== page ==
Event

  • 18Dec

    From The Lucifer Effect To The Saint George Effect In Corrupt And Ineficient Institutions Of Criminal Law - Professor Dr. Enrique Cáceres Nieto, University of UNAM, Mexico
    Joseph Bell Centre and SCRIPT Joint Seminar

  • Event Starts: 18th Dec 2017 4:00pm
    Event Ends: 18th Dec 2017 6:00pm
    Location: Neil MacCormick Room, David Hume Tower
    Contact Email: law.events@ed.ac.uk
    Description:

     

    Joseph Bell Centre and SCRIPT joint seminar


    From The Lucifer Effect to The Saint George Effect In Corrupt And Ineficient Institutions Of Criminal Law


    Professor Dr. Enrique Cáceres Nieto, University of UNAM, Mexico



    Abstract


    Complexity Sciences are producing a revolutionary effect in diverse disciplines: physics, biology, chemistry and social sciences, and the law seems to be absent to this transdisciplinary revolution. However, some researchers around the world have started to shown interest in the epistemic intersection between law and complexity, particularly at the United States of America, Brazil and México.


    The goal of my talk will be to address this development in relation to some particular institutions, those in charge of determining legal responsibility in the field of criminal law. I claim that the efficiency of a legal system can not be assessed only on the formal validity of the judicial decisions. It must be assessed by the number of optimal legal decisions that it produces. By ´optimal decisions´ I understand those which satisfies the following three conditions: To be valid form the legal perspective; to be morally acceptable and to be epistemically justified. In relation to this last point in México, as in another Latin American countries, corrupt and inefficient dynamics has emerged within the institutions of criminal law (police, courts, Attorney General’s Office (PGR), forensic experts, etc) that produce legal decisions masked of legal validity, but lacking of epistemic justification. As a result of this institutional dynamics, innocent people is in prison even if there is not enough evidence for condemning them. An example of this situations is the case of Jacinta Francisco Marcial, an indigenous ñañu (otomí) sentenced to 21 years in prison for kidnapping six members of the Federal Investigation Agency (AFI) without evidence presented by the Attorney General’s Office (PGR).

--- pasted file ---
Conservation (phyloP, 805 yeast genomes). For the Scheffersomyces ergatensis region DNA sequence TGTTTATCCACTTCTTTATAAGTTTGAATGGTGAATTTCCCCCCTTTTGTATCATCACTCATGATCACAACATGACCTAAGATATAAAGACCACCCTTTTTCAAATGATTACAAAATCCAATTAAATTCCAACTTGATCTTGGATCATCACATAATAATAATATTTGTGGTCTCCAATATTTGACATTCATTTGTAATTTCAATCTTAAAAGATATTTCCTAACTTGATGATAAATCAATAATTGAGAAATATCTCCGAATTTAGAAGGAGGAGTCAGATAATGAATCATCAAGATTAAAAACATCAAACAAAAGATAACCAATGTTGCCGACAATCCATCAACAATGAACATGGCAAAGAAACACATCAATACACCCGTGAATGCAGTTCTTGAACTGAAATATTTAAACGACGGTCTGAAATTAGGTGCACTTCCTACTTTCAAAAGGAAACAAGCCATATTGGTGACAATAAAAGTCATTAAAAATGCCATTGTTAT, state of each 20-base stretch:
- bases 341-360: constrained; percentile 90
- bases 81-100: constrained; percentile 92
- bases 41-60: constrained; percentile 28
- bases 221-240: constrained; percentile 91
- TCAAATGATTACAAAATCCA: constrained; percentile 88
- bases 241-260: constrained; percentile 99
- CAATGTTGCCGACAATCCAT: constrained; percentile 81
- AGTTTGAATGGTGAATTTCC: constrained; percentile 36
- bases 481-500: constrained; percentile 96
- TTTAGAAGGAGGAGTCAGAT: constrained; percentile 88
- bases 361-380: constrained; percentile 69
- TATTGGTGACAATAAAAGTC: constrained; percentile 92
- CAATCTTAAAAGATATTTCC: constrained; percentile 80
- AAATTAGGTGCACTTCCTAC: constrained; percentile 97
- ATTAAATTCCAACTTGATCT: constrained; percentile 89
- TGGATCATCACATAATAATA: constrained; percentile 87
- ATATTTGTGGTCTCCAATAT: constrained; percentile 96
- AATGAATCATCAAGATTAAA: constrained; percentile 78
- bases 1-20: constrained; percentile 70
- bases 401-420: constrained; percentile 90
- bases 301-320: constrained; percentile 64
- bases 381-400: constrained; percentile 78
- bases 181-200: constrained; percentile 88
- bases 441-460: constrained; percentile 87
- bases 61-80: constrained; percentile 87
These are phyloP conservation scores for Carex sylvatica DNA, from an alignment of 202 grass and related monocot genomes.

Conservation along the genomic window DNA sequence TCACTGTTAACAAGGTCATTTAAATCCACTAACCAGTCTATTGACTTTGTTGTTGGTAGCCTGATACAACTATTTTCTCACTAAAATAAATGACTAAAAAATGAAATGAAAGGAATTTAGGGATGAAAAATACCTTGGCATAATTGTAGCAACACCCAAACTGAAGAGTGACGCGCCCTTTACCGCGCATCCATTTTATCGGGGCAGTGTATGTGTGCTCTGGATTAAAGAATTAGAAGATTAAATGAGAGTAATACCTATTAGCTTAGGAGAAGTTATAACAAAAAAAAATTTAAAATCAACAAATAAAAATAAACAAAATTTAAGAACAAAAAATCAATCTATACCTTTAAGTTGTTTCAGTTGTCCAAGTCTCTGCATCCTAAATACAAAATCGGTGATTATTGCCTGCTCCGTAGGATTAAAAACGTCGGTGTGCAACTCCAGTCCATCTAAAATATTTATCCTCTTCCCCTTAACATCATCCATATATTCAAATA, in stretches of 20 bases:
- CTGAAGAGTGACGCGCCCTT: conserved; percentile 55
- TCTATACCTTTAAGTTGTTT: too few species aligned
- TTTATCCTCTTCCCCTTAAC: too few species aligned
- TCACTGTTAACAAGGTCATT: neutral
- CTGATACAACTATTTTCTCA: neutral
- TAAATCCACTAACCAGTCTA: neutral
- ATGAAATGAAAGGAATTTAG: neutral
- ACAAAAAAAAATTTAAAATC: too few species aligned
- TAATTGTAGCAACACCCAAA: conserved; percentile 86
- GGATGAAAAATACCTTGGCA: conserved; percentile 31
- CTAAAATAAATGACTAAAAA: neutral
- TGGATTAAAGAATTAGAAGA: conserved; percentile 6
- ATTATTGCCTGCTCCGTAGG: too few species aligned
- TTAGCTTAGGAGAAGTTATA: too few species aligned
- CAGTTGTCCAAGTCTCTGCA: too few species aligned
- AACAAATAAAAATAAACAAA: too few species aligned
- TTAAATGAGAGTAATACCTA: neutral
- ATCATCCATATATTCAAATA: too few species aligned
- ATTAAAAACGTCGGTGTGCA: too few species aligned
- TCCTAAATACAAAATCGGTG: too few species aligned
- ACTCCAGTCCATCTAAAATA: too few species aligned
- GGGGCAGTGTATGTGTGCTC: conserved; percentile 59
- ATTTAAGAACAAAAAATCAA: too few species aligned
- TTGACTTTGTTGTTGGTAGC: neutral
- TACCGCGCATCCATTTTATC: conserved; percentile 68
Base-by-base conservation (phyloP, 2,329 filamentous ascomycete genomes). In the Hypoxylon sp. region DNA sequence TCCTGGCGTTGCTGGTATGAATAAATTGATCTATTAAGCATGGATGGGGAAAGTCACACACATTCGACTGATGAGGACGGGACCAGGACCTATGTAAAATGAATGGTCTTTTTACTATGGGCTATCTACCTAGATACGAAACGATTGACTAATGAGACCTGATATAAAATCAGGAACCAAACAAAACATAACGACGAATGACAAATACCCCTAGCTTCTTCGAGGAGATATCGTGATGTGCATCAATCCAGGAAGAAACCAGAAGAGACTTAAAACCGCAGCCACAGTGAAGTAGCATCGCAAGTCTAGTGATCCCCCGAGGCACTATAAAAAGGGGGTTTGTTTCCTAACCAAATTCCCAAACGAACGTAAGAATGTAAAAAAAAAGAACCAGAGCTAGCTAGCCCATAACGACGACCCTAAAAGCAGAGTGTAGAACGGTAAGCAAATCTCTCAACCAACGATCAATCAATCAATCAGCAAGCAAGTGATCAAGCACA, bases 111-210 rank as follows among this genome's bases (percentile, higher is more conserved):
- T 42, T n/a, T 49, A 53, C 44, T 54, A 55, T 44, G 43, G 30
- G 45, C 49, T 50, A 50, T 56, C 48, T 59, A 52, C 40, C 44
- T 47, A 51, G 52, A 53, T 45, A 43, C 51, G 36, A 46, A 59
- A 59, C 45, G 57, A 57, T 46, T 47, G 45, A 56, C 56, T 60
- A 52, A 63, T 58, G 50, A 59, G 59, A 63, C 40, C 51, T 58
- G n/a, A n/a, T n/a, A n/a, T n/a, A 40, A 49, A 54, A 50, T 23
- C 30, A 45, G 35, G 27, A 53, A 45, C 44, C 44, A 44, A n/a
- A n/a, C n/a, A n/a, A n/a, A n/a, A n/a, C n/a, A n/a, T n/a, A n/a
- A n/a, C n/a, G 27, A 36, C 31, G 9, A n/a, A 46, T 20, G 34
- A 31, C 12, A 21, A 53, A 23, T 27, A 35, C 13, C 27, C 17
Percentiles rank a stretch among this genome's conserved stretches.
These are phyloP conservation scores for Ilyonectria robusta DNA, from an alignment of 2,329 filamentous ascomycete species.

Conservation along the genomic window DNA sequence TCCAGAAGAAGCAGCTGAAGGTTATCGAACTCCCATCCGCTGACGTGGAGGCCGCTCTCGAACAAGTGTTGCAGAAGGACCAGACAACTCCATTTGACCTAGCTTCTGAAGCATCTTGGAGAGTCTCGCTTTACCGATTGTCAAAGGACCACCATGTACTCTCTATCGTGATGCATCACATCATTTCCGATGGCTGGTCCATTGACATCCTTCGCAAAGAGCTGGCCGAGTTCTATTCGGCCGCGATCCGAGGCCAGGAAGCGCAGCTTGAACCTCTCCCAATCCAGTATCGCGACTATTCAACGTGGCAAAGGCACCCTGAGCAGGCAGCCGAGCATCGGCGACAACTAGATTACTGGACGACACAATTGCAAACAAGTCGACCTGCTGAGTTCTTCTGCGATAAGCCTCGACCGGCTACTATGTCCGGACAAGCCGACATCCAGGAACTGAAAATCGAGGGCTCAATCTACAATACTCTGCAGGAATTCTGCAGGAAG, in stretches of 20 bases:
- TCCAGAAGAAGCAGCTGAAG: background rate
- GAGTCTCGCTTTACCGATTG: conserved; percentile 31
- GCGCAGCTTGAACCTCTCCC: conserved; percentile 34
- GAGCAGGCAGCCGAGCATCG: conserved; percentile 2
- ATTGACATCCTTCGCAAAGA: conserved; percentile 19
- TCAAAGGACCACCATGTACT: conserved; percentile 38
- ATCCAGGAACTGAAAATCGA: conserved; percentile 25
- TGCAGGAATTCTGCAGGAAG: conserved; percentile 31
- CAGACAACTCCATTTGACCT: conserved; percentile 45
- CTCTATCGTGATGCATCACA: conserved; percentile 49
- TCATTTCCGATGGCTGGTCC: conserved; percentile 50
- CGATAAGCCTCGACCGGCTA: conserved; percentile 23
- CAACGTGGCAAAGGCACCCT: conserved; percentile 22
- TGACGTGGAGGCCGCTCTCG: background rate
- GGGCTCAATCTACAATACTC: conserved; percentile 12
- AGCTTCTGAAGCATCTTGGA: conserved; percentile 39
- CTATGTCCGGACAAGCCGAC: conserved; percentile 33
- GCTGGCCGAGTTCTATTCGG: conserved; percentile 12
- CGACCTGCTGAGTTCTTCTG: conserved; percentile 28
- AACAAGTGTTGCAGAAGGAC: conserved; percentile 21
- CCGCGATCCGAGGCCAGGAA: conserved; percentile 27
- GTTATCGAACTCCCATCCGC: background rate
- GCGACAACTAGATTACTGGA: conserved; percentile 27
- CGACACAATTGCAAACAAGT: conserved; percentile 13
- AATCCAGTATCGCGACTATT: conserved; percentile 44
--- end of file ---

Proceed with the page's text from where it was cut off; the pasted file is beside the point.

In the talk, I will defend the hypothesis that the combination of an artificial intelligence system, new educational strategies for teaching law and the surveillance of civil society can produce the institutional turbulence that I call “the Saint George Effect” in opposition of The Lucifer Effect described by Phillipe Zimbardo that nowadays characterizes our institutions of criminal law.


    Speaker: Prof.Caceres  Nieto is Enrique Caceres Nieto is an internationally recognised expert in legal AI, and the leading researcher in this field in Mexico, having been the Principle Investigator in the Conacyt (The Mexican RCUK equivalent) large research project EXPERTIUS (Legal AI for family law, the first ever application of AI to law in Mexico)  and currently leads a project with the  Mexican Centre of Excellence in Forensic Science on Cognition, Law and AI in criminal investigations.  He is also Coordinator and technical leader of the CONACYT Fronteras de la Ciencia  (Frontiers in Science) project "Legal Constructivism, Cognition, Complexity and Law. He is a level C  researcher at the flagship research university of the Mexican higher education system, UNAM,and Founding member of the International Institute of Law and Complexity and  Presidential Counselor of the World Complexity Science Academy. He has been regular member of the programme committee of the JURIX and ICAIL (International Conference in AI and Law) conferences. At UNAM, he is the Director of the  Institute on "Methodology of Research and Teaching of Law" and has lectured on AI in legal education in France, Italy, Spain, Germany, Poland, Belgium, United States, India, Costa Rica, Panama, Peru, Argentina, Colombia and Brazil.

     

    This event is free, open to all and no registration is required.